Tidal disruption events involve numerous physical processes (fluid dynamics, magnetohydrodynamics, radiation transport, self-gravity, general relativistic dynamics) in highly nonlinear ways, and, because TDEs are transients by definition, frequently in non-equilibrium states. For these reasons, numerical solution of the relevant equations can be an essential tool for studying these events. In this

  • Setting the Stage: Planet Formation and Volatile Delivery
    Space Sci. Rev. (IF 6.125) Pub Date : 2020-07-01
    Julia Venturini, Maria Paula Ronco, Octavio Miguel Guilera

    The diversity in mass and composition of planetary atmospheres stems from the different building blocks present in protoplanetary discs and from the different physical and chemical processes that these experience during the planetary assembly and evolution. This review aims to summarise, in a nutshell, the key concepts and processes operating during planet formation, with a focus on the delivery of

  • X-Ray Properties of TDEs
    Space Sci. Rev. (IF 6.125) Pub Date : 2020-07-01
    R. Saxton, S. Komossa, K. Auchettl, P. G. Jonker

    Observational astronomy of tidal disruption events (TDEs) began with the detection of X-ray flares from quiescent galaxies during the ROSAT all-sky survey of 1990–1991. The flares complied with theoretical expectations, having high peak luminosities (\(L_{\mathrm{x}}\) up to \(\ge 4\times 10^{44}~\text{erg/s}\)), a thermal spectrum with \(kT\sim \text{few} \times 10^{5}~\text{K}\), and a decline on

  • Superrotation in Planetary Atmospheres
    Space Sci. Rev. (IF 6.125) Pub Date : 2020-07-01
    Takeshi Imamura, Jonathan Mitchell, Sebastien Lebonnois, Yohai Kaspi, Adam P. Showman, Oleg Korablev

    Superrotation is a dynamical regime where the atmosphere circulates around the planet in the direction of planetary rotation with excess angular momentum in the equatorial region. Superrotation is known to exist in the atmospheres of Venus, Titan, Jupiter, and Saturn in the solar system. Some of the exoplanets also exhibit superrotation. Our understanding of superrotation in a framework of circulation

  • Comparison of the Deep Atmospheric Dynamics of Jupiter and Saturn in Light of the Juno and Cassini Gravity Measurements
    Space Sci. Rev. (IF 6.125) Pub Date : 2020-06-30
    Yohai Kaspi, Eli Galanti, Adam P. Showman, David J. Stevenson, Tristan Guillot, Luciano Iess, Scott J. Bolton

    The nature and structure of the observed east-west flows on Jupiter and Saturn have been a long-standing mystery in planetary science. This mystery has been recently unraveled by the accurate gravity measurements provided by the Juno mission to Jupiter and the Grand Finale of the Cassini mission to Saturn. These two experiments, which coincidentally happened around the same time, allowed the determination

  • Correction to: The MAVEN Radio Occultation Science Experiment (ROSE)
    Space Sci. Rev. (IF 6.125) Pub Date : 2020-06-29
    Paul Withers, M. Felici, M. Mendillo, L. Moore, C. Narvaez, M. F. Vogt, K. Oudrhiri, D. Kahan, B. M. Jakosky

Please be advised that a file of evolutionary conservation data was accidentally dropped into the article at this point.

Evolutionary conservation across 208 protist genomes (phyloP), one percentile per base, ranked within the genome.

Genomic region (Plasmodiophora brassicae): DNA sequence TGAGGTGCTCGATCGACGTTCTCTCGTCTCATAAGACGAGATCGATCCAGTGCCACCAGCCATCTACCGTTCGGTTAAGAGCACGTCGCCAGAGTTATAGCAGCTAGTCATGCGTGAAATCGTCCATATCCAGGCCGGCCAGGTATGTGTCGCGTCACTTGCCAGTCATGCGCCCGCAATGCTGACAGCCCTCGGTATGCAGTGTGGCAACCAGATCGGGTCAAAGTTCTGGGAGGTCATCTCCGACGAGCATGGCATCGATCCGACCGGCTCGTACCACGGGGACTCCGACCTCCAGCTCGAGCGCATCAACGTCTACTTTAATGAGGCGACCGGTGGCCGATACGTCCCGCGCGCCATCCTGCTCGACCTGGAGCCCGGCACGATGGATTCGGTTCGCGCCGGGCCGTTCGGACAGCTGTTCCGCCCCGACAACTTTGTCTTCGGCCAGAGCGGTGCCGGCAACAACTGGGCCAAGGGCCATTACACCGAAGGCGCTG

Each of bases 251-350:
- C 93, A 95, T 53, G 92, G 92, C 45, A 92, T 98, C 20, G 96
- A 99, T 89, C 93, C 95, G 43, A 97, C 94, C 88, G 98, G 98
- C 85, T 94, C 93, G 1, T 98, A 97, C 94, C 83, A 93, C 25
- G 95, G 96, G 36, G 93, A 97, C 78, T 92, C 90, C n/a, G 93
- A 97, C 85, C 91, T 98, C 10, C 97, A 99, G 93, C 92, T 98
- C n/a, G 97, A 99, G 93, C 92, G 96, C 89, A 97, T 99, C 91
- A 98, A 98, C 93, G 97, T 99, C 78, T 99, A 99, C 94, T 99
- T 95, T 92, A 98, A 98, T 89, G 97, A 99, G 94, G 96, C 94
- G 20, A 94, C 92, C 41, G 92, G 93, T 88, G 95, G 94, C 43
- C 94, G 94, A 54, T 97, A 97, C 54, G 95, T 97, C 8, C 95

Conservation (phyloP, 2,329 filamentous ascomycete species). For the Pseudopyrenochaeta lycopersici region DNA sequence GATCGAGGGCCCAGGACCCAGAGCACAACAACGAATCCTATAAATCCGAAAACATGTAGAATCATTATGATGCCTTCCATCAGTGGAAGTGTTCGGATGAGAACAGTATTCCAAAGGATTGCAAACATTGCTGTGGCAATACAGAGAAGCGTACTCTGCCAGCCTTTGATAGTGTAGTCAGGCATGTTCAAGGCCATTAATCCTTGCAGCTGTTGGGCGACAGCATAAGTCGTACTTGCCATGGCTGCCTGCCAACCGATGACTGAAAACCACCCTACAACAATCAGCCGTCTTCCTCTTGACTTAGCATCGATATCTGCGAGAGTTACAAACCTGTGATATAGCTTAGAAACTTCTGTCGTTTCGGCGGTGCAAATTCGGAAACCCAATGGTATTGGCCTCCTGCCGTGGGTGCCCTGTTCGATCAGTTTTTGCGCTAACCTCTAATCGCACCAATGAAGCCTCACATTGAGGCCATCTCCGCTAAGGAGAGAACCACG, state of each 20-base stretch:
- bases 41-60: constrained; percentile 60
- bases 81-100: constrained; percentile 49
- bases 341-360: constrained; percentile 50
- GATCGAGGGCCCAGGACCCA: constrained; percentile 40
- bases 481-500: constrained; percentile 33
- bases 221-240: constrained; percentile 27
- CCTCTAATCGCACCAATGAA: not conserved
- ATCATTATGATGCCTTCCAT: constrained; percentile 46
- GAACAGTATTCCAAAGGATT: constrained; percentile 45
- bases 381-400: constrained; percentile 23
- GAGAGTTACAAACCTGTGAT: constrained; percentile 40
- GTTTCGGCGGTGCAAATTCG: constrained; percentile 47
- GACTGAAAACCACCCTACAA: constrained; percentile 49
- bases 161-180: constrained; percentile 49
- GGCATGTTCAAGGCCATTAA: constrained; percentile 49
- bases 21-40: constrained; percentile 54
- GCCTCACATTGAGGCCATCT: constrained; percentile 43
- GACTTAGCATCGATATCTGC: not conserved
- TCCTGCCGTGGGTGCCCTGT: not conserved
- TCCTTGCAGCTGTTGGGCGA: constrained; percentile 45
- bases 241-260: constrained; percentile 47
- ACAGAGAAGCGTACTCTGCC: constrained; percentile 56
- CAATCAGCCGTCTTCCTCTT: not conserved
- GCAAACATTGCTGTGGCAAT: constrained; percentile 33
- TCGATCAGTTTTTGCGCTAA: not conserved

Correction to: Space Sci. Rev. (2020) 216: 61 https://doi.org/10.1007/s11214-020-00687-6 This article unfortunately was published without the Electronic Supplementary Material mentioned in the article text. With the publication of this correction the ESM “radio_occ_mvn_ssrlikev32.pro” is now available online.

  • Radio Properties of Tidal Disruption Events
    Space Sci. Rev. (IF 6.125) Pub Date : 2020-06-29
    Kate D. Alexander, Sjoert van Velzen, Assaf Horesh, B. Ashley Zauderer

    Radio observations of tidal disruption events (TDEs) probe material ejected by the disruption of stars by supermassive black holes (SMBHs), uniquely tracing the formation and evolution of jets and outflows, revealing details of the disruption hydrodynamics, and illuminating the environments around previously-dormant SMBHs. To date, observations reveal a surprisingly diverse population. A small fraction

  • Key Technologies and Instrumentation for Subsurface Exploration of Ocean Worlds
    Space Sci. Rev. (IF 6.125) Pub Date : 2020-06-29
    Bernd Dachwald, Stephan Ulamec, Frank Postberg, Frank Sohl, Jean-Pierre de Vera, Christoph Waldmann, Ralph D. Lorenz, Kris A. Zacny, Hugo Hellard, Jens Biele, Petra Rettberg

    In this chapter, the key technologies and the instrumentation required for the subsurface exploration of ocean worlds are discussed. The focus is laid on Jupiter’s moon Europa and Saturn’s moon Enceladus because they have the highest potential for such missions in the near future. The exploration of their oceans requires landing on the surface, penetrating the thick ice shell with an ice-penetrating

  • Outstanding Challenges of Exoplanet Atmospheric Retrievals
    Space Sci. Rev. (IF 6.125) Pub Date : 2020-06-29
    Joanna K. Barstow, Kevin Heng

    Spectral retrieval has long been a powerful tool for interpreting planetary remote sensing observations. Flexible, parameterised, agnostic models are coupled with inversion algorithms in order to infer atmospheric properties directly from observations, with minimal reliance on physical assumptions. This approach, originally developed for application to Earth satellite data and subsequently observations